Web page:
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Mormonism’s Splendid Sins

By Sharon Lindbloom
15 November 2016

Last week LDS blogger Christopher Cunningham posted an article with the provocative title, “21 reasons It Doesn’t Matter if The Church is True.” Mr. Cunningham clarifies that “the title is clearly meant to attract an audience,” because of course it matters if the Mormon Church is true. However, he explains,

“This article isn’t to combat noisy antis reading off the same twenty-year old script. They’ve been refuted many times over. No this article is for my neighbors who feel isolated and looking for a community. They’ve never thought to wonder what a true church is. They’re looking for a good church. They’re looking for an organization about which they can be proud. They’re looking for a way to become better, happier people. And we’ve got one of those.

“So while some members are busy refuting over and over again the same tired [doctrinal and historical] nonsense. I thought maybe it was time to start a different conversation.”

truthIn Mr. Cunningham’s conversation, the validity of Mormonism’s truth claims does not matter, nor does the existence of God. He writes for people who “want to be part of an organization that is fundamentally sound and makes its members and the world around it better,” not for people who want to know and serve their Creator. Therefore, Mr. Cunningham’s 21 reasons why it doesn’t matter if the Mormon Church is true focus primarily on the facilitation of community service and the health and happiness of group members. As one reader noted,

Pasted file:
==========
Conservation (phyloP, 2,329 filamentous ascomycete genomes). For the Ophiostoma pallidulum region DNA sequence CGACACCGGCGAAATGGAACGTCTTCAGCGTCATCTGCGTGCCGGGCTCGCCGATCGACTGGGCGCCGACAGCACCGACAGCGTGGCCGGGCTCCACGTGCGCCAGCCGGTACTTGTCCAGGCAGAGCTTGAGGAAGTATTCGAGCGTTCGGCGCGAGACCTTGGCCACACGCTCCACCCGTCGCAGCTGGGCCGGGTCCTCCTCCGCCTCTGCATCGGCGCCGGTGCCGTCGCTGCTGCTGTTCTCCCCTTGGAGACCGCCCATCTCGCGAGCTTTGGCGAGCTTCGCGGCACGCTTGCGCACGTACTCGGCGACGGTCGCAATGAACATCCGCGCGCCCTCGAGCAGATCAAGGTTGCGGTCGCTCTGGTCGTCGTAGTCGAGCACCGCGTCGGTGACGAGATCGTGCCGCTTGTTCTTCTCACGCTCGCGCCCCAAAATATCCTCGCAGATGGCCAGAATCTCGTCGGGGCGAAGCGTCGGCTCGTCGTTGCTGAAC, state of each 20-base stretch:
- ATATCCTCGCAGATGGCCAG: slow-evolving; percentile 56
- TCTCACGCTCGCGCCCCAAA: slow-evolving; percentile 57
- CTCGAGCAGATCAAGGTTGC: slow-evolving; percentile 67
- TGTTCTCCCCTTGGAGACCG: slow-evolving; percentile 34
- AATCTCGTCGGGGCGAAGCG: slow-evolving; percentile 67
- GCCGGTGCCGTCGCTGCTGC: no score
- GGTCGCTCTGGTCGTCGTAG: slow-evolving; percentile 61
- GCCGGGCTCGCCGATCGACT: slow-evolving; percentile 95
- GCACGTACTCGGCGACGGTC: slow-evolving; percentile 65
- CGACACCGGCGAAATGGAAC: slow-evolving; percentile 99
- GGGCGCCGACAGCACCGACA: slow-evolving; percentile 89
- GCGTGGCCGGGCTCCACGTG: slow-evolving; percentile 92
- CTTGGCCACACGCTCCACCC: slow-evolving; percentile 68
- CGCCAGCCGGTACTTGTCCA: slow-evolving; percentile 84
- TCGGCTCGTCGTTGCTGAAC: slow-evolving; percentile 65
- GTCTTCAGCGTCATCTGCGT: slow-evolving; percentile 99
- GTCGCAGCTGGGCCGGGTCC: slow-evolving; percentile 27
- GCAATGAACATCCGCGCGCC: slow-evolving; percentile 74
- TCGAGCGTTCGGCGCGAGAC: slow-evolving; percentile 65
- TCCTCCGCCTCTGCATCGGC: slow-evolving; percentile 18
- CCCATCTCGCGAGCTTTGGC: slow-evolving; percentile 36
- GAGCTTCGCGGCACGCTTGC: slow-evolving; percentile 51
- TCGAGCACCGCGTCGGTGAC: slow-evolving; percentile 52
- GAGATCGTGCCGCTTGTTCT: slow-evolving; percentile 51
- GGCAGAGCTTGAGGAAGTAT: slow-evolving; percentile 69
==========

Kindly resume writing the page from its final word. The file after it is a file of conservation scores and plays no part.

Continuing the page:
“Now you don’t have to be embarrassed when your ‘cool friends’ ask you ‘hey, is it true that you Mormons think yours is the only true Christian church?’

“You can just deflect and start talking about how the Church is sort of like the Peace Corps but with less paperwork!”

This is a reasonable conclusion to reach after reading Mr. Cunningham’s article. The Peace Corps, the Boy Scouts, the Red Cross – any of them fit the bill pretty well and, in fact, any one of them would be a better choice than the LDS Church since they do not come with the dark cloud of untenable religious truth claims hanging over the entire organization.

Mr. Cunningham’s article is what he seems to think of as a fresh approach to counter the arguments of critics of the Church: Ignore them. Convince people that truth doesn’t matter (or at least is not paramount) in a church setting. Assure people that they can enjoy the Mormon Church without getting involved in its religious trappings. Persuade people that an organization can be good even when it’s bad.

This is where I think Mr. Cunningham has really gone off the rails. He writes, “Those who wish to attack the Church aren’t comfortable with the question of whether the Church is good.” He thinks critics will not deal with the question, and instead want to change the conversation to discuss doctrinal and historical truth claims. In my experience, Christian critics of Mormonism are always dealing with the question of whether the LDS Church is good. But we don’t believe something can be good when it is fundamentally bad.